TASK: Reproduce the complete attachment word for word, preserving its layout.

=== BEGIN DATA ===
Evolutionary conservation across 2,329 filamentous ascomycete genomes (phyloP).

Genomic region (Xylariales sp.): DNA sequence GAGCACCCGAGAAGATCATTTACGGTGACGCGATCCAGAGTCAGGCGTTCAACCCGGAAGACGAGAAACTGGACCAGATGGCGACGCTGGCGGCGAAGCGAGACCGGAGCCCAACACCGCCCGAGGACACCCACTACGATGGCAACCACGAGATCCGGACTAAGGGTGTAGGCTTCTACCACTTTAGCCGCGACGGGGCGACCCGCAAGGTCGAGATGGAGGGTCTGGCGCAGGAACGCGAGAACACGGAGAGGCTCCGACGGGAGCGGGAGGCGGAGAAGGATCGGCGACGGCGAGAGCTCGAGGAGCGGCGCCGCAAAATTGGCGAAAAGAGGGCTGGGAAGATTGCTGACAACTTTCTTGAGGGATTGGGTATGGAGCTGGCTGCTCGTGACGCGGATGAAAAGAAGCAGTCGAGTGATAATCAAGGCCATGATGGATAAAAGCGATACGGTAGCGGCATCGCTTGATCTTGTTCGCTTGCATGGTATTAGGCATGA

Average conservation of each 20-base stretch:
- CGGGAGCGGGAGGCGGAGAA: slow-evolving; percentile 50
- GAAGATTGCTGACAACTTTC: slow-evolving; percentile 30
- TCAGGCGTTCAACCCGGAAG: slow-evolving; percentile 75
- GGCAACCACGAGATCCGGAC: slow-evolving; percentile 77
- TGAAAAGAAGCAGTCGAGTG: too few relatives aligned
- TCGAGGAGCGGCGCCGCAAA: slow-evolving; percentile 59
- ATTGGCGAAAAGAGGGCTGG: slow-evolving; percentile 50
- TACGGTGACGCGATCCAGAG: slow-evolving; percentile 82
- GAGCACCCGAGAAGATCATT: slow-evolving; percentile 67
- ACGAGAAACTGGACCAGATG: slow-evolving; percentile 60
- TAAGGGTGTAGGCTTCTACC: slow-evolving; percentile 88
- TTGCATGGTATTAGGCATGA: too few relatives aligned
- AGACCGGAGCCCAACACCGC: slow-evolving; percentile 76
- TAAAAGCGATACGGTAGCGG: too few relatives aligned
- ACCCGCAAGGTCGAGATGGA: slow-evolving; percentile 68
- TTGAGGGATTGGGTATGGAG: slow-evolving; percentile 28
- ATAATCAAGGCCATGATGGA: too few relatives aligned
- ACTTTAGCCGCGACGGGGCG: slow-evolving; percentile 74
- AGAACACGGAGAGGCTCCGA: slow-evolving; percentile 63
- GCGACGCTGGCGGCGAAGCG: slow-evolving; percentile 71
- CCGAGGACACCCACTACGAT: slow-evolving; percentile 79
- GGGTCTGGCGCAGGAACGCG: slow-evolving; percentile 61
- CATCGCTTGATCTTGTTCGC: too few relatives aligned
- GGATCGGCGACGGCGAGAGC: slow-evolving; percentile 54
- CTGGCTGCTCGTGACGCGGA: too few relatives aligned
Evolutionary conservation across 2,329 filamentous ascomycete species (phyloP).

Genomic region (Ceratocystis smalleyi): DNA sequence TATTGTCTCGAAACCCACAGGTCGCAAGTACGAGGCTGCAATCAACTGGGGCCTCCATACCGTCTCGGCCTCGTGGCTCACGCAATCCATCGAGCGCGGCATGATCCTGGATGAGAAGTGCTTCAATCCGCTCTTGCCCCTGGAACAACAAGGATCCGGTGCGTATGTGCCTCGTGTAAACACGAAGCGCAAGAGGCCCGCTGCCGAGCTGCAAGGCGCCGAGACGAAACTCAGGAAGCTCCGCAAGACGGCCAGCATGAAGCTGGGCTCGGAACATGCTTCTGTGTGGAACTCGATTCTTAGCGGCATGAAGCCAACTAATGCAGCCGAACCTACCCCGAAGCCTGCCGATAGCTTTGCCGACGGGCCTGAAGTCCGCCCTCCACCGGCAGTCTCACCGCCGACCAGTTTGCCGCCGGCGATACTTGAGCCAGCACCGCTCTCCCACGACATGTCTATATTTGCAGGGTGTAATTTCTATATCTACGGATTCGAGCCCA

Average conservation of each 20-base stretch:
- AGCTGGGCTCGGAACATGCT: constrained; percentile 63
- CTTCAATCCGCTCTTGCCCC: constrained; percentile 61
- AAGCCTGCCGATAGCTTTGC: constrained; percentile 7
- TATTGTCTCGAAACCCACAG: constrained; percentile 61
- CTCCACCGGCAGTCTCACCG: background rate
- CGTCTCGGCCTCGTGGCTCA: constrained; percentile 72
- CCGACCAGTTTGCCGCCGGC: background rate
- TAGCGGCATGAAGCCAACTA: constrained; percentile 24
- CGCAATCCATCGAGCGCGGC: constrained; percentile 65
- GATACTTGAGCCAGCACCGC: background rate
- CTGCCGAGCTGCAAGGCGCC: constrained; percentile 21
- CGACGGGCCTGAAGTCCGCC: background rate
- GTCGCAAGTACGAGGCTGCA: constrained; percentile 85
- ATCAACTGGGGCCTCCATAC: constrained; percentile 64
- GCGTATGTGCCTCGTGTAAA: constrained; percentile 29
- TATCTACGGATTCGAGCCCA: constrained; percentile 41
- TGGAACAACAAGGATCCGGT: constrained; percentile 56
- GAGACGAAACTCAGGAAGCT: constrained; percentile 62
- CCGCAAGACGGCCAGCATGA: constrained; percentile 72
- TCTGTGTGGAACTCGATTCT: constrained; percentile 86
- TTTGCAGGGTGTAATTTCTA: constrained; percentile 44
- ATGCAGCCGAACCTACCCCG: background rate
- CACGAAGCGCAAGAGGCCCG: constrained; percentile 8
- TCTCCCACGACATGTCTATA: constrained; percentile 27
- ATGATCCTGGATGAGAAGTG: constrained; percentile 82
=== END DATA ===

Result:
Evolutionary conservation across 2,329 filamentous ascomycete genomes (phyloP).

Genomic region (Xylariales sp.): DNA sequence GAGCACCCGAGAAGATCATTTACGGTGACGCGATCCAGAGTCAGGCGTTCAACCCGGAAGACGAGAAACTGGACCAGATGGCGACGCTGGCGGCGAAGCGAGACCGGAGCCCAACACCGCCCGAGGACACCCACTACGATGGCAACCACGAGATCCGGACTAAGGGTGTAGGCTTCTACCACTTTAGCCGCGACGGGGCGACCCGCAAGGTCGAGATGGAGGGTCTGGCGCAGGAACGCGAGAACACGGAGAGGCTCCGACGGGAGCGGGAGGCGGAGAAGGATCGGCGACGGCGAGAGCTCGAGGAGCGGCGCCGCAAAATTGGCGAAAAGAGGGCTGGGAAGATTGCTGACAACTTTCTTGAGGGATTGGGTATGGAGCTGGCTGCTCGTGACGCGGATGAAAAGAAGCAGTCGAGTGATAATCAAGGCCATGATGGATAAAAGCGATACGGTAGCGGCATCGCTTGATCTTGTTCGCTTGCATGGTATTAGGCATGA

Average conservation of each 20-base stretch:
- CGGGAGCGGGAGGCGGAGAA: slow-evolving; percentile 50
- GAAGATTGCTGACAACTTTC: slow-evolving; percentile 30
- TCAGGCGTTCAACCCGGAAG: slow-evolving; percentile 75
- GGCAACCACGAGATCCGGAC: slow-evolving; percentile 77
- TGAAAAGAAGCAGTCGAGTG: too few relatives aligned
- TCGAGGAGCGGCGCCGCAAA: slow-evolving; percentile 59
- ATTGGCGAAAAGAGGGCTGG: slow-evolving; percentile 50
- TACGGTGACGCGATCCAGAG: slow-evolving; percentile 82
- GAGCACCCGAGAAGATCATT: slow-evolving; percentile 67
- ACGAGAAACTGGACCAGATG: slow-evolving; percentile 60
- TAAGGGTGTAGGCTTCTACC: slow-evolving; percentile 88
- TTGCATGGTATTAGGCATGA: too few relatives aligned
- AGACCGGAGCCCAACACCGC: slow-evolving; percentile 76
- TAAAAGCGATACGGTAGCGG: too few relatives aligned
- ACCCGCAAGGTCGAGATGGA: slow-evolving; percentile 68
- TTGAGGGATTGGGTATGGAG: slow-evolving; percentile 28
- ATAATCAAGGCCATGATGGA: too few relatives aligned
- ACTTTAGCCGCGACGGGGCG: slow-evolving; percentile 74
- AGAACACGGAGAGGCTCCGA: slow-evolving; percentile 63
- GCGACGCTGGCGGCGAAGCG: slow-evolving; percentile 71
- CCGAGGACACCCACTACGAT: slow-evolving; percentile 79
- GGGTCTGGCGCAGGAACGCG: slow-evolving; percentile 61
- CATCGCTTGATCTTGTTCGC: too few relatives aligned
- GGATCGGCGACGGCGAGAGC: slow-evolving; percentile 54
- CTGGCTGCTCGTGACGCGGA: too few relatives aligned
Evolutionary conservation across 2,329 filamentous ascomycete species (phyloP).

Genomic region (Ceratocystis smalleyi): DNA sequence TATTGTCTCGAAACCCACAGGTCGCAAGTACGAGGCTGCAATCAACTGGGGCCTCCATACCGTCTCGGCCTCGTGGCTCACGCAATCCATCGAGCGCGGCATGATCCTGGATGAGAAGTGCTTCAATCCGCTCTTGCCCCTGGAACAACAAGGATCCGGTGCGTATGTGCCTCGTGTAAACACGAAGCGCAAGAGGCCCGCTGCCGAGCTGCAAGGCGCCGAGACGAAACTCAGGAAGCTCCGCAAGACGGCCAGCATGAAGCTGGGCTCGGAACATGCTTCTGTGTGGAACTCGATTCTTAGCGGCATGAAGCCAACTAATGCAGCCGAACCTACCCCGAAGCCTGCCGATAGCTTTGCCGACGGGCCTGAAGTCCGCCCTCCACCGGCAGTCTCACCGCCGACCAGTTTGCCGCCGGCGATACTTGAGCCAGCACCGCTCTCCCACGACATGTCTATATTTGCAGGGTGTAATTTCTATATCTACGGATTCGAGCCCA

Average conservation of each 20-base stretch:
- AGCTGGGCTCGGAACATGCT: constrained; percentile 63
- CTTCAATCCGCTCTTGCCCC: constrained; percentile 61
- AAGCCTGCCGATAGCTTTGC: constrained; percentile 7
- TATTGTCTCGAAACCCACAG: constrained; percentile 61
- CTCCACCGGCAGTCTCACCG: background rate
- CGTCTCGGCCTCGTGGCTCA: constrained; percentile 72
- CCGACCAGTTTGCCGCCGGC: background rate
- TAGCGGCATGAAGCCAACTA: constrained; percentile 24
- CGCAATCCATCGAGCGCGGC: constrained; percentile 65
- GATACTTGAGCCAGCACCGC: background rate
- CTGCCGAGCTGCAAGGCGCC: constrained; percentile 21
- CGACGGGCCTGAAGTCCGCC: background rate
- GTCGCAAGTACGAGGCTGCA: constrained; percentile 85
- ATCAACTGGGGCCTCCATAC: constrained; percentile 64
- GCGTATGTGCCTCGTGTAAA: constrained; percentile 29
- TATCTACGGATTCGAGCCCA: constrained; percentile 41
- TGGAACAACAAGGATCCGGT: constrained; percentile 56
- GAGACGAAACTCAGGAAGCT: constrained; percentile 62
- CCGCAAGACGGCCAGCATGA: constrained; percentile 72
- TCTGTGTGGAACTCGATTCT: constrained; percentile 86
- TTTGCAGGGTGTAATTTCTA: constrained; percentile 44
- ATGCAGCCGAACCTACCCCG: background rate
- CACGAAGCGCAAGAGGCCCG: constrained; percentile 8
- TCTCCCACGACATGTCTATA: constrained; percentile 27
- ATGATCCTGGATGAGAAGTG: constrained; percentile 82